This specie only grows about 1.5 inches and has yellow lines along its sides. But like all roaches, the Florida Woods roach loves damp environments and the warm climate that Florida has.

Residents may find this specie among decaying wood, mulch, and fallen plants. However, it is not much of a threat as it cannot survive indoor living conditions.

3. Smokybrown Roaches

Smokybrown Cockroach

SmokyBrown roaches are the most common species flying around Florida and are much smaller, growing to about one inch long. Residents may find these roaches hovering outdoors, around lights, looking for a warm shelter.

These roaches have a darker brown consistency than other species. They also feature slightly bent antennae and wings that grow past their bodies.

SmokyBrown roaches prefer to perch on higher fixtures, protecting themselves from harsh weather elements. These include 1attics and rafters.

Although not an indoor species, SmokyBrown roaches can still enter a Florida home. This often means that someone had left a window open at night.

4. German Roach

Close Up Blattella Germanica German Cockroach Isolated On White

This is arguably the smallest roach species found in Florida. It measures about half an inch but makes up for its size with its destructive abilities.

Unlike other species, the German roach is more of an outdoor pest, making it the scariest. It is easier to keep outdoor species away by fixing holes and damages around the house.

With German roaches, the story is different, as they are domestic pests by nature. These roaches prefer humid areas like basements, kitchens, and garages and are active after daylight.

The German roach has an unmistakable brown color with two vertical lines running down its head. Its wings are almost transparent, making its brown color more pronounced.

Once inside a home, this specie multiplies fast and can take up available crawl spaces in no time.

Why Are Roaches a Problem in Florida?

In Florida, roaches are a severe problem because the warm environment helps them to thrive. Whatever these creatures lack in size, they make up for it in speed. So, trying to chase down roaches physically is almost an impossible feat.

These pests can adapt to almost any living condition and survive even with their heads out off. Since they have an open circulatory system, roaches do not need their head to breathe. They can breathe fine through holes in their bodies.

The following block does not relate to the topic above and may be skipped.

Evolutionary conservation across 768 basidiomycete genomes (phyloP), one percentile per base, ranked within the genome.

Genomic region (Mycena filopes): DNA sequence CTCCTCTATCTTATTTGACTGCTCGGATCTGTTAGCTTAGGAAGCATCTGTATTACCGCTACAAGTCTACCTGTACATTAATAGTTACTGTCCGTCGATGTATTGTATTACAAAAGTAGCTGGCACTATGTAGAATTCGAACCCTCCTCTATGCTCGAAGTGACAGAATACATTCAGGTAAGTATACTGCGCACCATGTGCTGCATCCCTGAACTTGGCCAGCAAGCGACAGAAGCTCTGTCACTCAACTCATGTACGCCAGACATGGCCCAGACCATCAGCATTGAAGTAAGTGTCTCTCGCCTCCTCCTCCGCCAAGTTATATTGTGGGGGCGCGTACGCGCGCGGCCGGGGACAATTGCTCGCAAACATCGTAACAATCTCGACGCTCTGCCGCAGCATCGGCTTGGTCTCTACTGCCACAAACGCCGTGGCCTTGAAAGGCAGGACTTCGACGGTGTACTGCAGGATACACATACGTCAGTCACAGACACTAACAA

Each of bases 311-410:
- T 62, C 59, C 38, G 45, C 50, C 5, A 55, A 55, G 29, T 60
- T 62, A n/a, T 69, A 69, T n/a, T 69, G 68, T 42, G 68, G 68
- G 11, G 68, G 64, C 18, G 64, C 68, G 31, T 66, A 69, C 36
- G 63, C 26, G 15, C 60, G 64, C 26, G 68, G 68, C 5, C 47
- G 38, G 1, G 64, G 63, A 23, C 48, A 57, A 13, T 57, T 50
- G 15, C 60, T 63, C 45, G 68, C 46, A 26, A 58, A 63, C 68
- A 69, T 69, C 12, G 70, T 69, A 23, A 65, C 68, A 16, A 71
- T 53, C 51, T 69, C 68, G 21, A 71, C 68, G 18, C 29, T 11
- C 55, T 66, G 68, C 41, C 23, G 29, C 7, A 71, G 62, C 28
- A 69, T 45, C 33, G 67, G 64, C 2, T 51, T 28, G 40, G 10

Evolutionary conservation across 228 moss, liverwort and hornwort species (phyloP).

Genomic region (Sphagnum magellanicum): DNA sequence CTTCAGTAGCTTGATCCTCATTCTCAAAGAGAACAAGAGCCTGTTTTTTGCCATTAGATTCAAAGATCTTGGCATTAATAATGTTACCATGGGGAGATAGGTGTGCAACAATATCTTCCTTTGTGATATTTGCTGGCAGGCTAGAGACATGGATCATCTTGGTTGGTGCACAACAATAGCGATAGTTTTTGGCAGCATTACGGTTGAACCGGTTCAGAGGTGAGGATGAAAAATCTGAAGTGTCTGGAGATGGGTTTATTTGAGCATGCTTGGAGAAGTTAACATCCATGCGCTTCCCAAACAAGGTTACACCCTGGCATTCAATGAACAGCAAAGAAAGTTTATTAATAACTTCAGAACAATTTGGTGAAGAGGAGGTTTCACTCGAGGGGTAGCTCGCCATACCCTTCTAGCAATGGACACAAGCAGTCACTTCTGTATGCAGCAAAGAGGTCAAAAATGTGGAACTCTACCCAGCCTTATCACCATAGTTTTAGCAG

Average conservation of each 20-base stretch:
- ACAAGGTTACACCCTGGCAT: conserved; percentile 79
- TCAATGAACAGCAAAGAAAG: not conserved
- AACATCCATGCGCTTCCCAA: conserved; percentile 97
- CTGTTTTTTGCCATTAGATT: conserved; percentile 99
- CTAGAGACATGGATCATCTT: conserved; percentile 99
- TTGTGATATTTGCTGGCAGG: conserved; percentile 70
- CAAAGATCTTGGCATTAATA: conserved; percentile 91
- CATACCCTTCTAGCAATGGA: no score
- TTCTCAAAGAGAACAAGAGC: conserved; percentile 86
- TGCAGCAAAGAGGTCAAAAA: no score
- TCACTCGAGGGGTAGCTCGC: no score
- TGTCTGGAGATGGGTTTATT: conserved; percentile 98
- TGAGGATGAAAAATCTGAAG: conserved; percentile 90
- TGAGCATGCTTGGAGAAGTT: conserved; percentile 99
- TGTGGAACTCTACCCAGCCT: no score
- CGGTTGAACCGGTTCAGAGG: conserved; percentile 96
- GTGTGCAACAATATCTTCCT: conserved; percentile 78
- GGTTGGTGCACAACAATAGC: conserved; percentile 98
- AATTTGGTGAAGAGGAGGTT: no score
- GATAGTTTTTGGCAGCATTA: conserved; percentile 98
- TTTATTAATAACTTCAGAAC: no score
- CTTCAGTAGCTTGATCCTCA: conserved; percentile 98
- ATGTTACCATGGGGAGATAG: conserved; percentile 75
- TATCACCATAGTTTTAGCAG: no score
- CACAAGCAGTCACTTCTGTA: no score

Roaches are more likely to die from starvation than from lack of air.

Unfortunately, these resilient pests mingle with outdoor filth and bring these into the homes they evade. This can cause sickness to spread among residents through contaminated food and water.

The best way to safeguard your home against these pests is to clean the house, seal cracks, and repair leaks. Other methods include storing food properly, taking out the trash, and clearing bushes.


Most people are drawn to Florida because of the warm environment. But this comfortable lifestyle may sometimes come with unpleasant pests.

While Florida has a pest problem, roaches top the list. However, knowing what species of roaches run around town is one step towards stopping the problem.

This guide contains everything there is to know about Florida’s roach problem and how to protect your home against them.

Frequently Asked Questions

What Are the Prominent Signs of a Roach Invasion in Florida?

Roaches are sneaky pests, but their musty smell often gives them away. Other signs to look out for are discarded egg casings and roach carcasses.

How Can I Deter Roaches in Florida?

Many commercial insecticides sold in stores can help with a roach infestation problem. But for more efficient results, it is best to call pest control experts to deal with the situation.